http://lds.org/ensig...rriage?lang=eng

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apparently no doctrine exists regarding its spiritual state. I find that lack of knowledge difficult to deal with

You raise an interesting question. Many other churches (the Catholic church comes to mind) have very specific doctrines about when the spirit enters the body, when an embryo becomes a member of the human race (at conception in most Christian churches that have such a doctrine). Why don't we? Aren't we supposed to have divinely inspired leaders who can settle such important questions, rather than worry about the number of earrings the ladies chose to adorn themselves with (I just read that other thread)?

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You raise an interesting question. Many other churches (the Catholic church comes to mind) have very specific doctrines about when the spirit enters the body, when an embryo becomes a member of the human race (at conception in most Christian churches that have such a doctrine). Why don't we? Aren't we supposed to have divinely inspired leaders who can settle such important questions, rather than worry about the number of earrings the ladies chose to adorn themselves with (I just read that other thread)?

Our leaders don't worry! Worry is a lack of faith in God, they do reveal the will of the Lord and only the will of the Lord.

The teachings of Joesph Smith imply that all babies who die are keep in the same state as when they passed away and mothers will rear these children in the spirit world. (This teaching doesn't mention miscarriages specifically though)

Later Presidents (Joseph F. Smith I believe) taught that spirits of children enter the spirit world in an adult state since there spirit was an adult when they came to Earth.

There is no official position on the state of miscarriages in the spirit world, as in all things God knows all and his perfect plan covers all things.

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There are a number of female posters on this board, and I expect that at least some of you may have been through this painful experience. Did you manage to cope with the loss, and how? Did some LDS doctrine help you more than others? Where did you find the greatest help?

What about fathers? Have you found it difficult to go through this?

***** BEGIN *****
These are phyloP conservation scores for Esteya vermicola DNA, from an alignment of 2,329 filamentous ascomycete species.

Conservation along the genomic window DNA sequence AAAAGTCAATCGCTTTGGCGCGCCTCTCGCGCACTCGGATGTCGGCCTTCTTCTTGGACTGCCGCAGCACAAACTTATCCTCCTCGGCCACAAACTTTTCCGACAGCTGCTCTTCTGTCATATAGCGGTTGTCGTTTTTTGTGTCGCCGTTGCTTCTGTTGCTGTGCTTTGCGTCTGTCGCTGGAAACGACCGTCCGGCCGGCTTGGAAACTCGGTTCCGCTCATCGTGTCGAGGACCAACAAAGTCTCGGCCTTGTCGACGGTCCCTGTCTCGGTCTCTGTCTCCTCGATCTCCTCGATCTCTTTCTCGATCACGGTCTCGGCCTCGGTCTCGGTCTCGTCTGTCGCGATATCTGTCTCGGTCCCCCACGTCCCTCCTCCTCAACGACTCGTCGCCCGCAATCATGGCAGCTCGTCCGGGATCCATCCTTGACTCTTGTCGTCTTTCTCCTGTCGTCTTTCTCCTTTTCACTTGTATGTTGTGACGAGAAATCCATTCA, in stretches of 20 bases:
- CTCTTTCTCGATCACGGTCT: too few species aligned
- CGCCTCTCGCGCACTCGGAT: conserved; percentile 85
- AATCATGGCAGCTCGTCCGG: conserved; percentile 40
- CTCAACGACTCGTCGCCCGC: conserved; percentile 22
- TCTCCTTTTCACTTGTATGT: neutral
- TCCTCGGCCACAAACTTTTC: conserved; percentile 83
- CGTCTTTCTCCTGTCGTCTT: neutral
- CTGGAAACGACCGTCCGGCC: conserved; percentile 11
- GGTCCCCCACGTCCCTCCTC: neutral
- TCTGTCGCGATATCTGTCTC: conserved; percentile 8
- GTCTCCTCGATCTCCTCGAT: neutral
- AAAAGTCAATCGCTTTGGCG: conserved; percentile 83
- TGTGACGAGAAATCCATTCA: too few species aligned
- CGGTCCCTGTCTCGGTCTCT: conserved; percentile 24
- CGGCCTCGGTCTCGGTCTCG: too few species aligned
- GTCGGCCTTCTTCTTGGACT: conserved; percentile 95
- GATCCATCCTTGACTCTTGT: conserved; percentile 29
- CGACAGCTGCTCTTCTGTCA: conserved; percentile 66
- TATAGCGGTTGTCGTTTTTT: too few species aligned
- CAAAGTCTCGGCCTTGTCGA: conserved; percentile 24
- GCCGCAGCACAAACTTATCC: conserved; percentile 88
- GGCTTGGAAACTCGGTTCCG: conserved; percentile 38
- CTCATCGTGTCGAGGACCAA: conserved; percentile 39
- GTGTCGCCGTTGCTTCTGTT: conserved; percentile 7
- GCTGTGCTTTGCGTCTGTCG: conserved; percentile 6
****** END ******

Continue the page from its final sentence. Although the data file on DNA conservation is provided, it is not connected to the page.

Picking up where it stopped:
I'm aware that discussing this may re-open old wounds, so please don't reply if you're afraid this might happen for you.

A tabernacle of flesh was attained; that persons spirit was not entered into that body;,, but the body was still given. there are reasons why it happened that way, and opportunity will be given on the other side for family.........it needs not to be done hear, for no spirit ever entered into a mortal flesh.. hence.. no need for temple sealing in this mortality.:P

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There are a number of female posters on this board, and I expect that at least some of you may have been through this painful experience. Did you manage to cope with the loss, and how? Did some LDS doctrine help you more than others? Where did you find the greatest help?

What about fathers? Have you found it difficult to go through this?

I'm aware that discussing this may re-open old wounds, so please don't reply if you're afraid this might happen for you.

My wife and I were just kids (well looking back, anyway) when it happened to us. We were not LDS; I still wonder to this day what if? But when we found the Church it did help us to cope with the loss

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Given pre-existence, what exactly does a child inherit from it's parents?

Does it just inherit physicl charecteristics (like hair color, eye color, and facial features), or does it inherit more (things like emotional temperment, personality traits, talents, intellectual strengths and weaknesses)?

That doesn't really have much to do with the OP.

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That doesn't really have much to do with the OP.

No, but someone suggested that embryos could be placed in the wombs of surogate mothers, and that got me thinking about what children actually inherit from their earthly parents.

(The itself makes sense to me, because anything that's possible given human technology would certainly be possible for God.)

Any thoughts?